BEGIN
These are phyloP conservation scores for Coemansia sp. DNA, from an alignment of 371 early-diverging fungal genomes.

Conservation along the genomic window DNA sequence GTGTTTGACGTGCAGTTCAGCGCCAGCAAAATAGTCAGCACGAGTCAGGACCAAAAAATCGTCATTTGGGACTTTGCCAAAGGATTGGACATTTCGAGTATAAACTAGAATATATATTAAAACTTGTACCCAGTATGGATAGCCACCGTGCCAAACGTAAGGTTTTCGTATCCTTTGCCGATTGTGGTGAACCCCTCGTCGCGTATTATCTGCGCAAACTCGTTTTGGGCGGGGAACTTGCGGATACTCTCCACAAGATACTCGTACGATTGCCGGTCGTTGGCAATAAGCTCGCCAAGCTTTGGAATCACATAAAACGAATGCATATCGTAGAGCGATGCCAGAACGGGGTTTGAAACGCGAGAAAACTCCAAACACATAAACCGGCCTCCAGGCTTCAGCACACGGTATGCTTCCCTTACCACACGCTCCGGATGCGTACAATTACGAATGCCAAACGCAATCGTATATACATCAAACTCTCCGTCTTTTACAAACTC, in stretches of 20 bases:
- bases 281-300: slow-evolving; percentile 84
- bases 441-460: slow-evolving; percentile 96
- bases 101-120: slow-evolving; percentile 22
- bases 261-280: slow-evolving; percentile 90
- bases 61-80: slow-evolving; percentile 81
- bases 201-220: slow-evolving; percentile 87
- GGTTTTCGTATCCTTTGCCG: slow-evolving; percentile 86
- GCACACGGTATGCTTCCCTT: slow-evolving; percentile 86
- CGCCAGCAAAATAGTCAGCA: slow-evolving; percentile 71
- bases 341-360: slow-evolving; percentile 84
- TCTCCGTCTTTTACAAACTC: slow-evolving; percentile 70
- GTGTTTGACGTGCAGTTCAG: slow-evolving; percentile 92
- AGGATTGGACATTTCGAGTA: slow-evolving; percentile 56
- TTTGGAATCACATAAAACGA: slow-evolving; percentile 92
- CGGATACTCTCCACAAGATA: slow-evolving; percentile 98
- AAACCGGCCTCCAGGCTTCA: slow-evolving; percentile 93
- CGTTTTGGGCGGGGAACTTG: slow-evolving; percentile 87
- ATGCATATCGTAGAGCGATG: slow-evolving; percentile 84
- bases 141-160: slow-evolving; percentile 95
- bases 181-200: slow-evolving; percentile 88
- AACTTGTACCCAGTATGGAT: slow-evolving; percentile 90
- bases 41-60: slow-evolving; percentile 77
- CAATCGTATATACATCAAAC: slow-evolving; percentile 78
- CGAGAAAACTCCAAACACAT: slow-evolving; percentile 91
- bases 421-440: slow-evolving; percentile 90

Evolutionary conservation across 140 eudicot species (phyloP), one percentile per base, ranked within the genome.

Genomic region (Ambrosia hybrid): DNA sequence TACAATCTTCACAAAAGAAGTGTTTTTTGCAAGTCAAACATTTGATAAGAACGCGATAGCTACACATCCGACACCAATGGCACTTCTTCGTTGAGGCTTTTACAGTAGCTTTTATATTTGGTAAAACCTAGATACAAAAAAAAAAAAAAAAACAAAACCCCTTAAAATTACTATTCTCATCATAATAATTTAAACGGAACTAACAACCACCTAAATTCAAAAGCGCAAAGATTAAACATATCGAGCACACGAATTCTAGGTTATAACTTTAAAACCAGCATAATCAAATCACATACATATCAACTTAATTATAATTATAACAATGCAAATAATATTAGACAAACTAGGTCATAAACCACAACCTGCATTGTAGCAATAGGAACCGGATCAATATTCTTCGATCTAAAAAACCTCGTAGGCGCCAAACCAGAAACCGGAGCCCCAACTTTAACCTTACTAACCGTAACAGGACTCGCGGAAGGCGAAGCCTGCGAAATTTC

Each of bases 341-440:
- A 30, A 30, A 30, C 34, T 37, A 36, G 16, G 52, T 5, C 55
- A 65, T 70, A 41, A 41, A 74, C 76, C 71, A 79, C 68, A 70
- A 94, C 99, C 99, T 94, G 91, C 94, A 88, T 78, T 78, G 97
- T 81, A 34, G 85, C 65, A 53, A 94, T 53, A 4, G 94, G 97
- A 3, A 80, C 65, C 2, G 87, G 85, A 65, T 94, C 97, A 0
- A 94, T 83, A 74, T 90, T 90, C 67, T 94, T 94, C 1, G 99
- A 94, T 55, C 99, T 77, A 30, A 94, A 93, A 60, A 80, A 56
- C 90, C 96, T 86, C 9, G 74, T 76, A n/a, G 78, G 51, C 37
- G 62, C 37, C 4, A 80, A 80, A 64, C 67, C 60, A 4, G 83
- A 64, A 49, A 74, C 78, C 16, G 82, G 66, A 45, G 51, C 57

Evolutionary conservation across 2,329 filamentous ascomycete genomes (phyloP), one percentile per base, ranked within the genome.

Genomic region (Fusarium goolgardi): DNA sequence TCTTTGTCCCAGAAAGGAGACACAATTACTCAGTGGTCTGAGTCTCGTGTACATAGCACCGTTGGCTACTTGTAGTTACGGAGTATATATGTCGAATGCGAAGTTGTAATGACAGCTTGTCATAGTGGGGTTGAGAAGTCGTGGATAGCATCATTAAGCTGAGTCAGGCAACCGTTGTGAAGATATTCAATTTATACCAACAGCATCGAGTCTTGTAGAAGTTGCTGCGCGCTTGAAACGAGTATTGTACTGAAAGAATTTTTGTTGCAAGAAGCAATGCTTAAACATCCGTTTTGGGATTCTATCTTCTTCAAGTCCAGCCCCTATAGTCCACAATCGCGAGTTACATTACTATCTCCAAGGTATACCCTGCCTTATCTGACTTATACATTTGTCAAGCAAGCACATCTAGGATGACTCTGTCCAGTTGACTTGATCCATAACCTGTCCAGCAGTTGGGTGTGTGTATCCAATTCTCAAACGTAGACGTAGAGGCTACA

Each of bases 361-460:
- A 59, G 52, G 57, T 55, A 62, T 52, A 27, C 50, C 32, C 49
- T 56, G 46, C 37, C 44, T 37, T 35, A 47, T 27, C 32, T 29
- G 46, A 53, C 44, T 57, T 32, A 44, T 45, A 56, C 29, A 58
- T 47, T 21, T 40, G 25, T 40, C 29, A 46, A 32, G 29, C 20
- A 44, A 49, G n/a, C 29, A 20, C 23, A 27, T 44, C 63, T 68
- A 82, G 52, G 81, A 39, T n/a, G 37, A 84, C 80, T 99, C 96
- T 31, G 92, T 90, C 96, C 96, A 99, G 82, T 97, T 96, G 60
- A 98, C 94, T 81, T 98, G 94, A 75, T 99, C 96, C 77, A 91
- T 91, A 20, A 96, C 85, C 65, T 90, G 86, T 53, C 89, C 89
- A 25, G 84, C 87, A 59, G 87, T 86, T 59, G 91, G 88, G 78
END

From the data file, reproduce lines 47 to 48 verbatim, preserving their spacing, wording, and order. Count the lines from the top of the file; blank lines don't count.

- T 47, T 21, T 40, G 25, T 40, C 29, A 46, A 32, G 29, C 20
- A 44, A 49, G n/a, C 29, A 20, C 23, A 27, T 44, C 63, T 68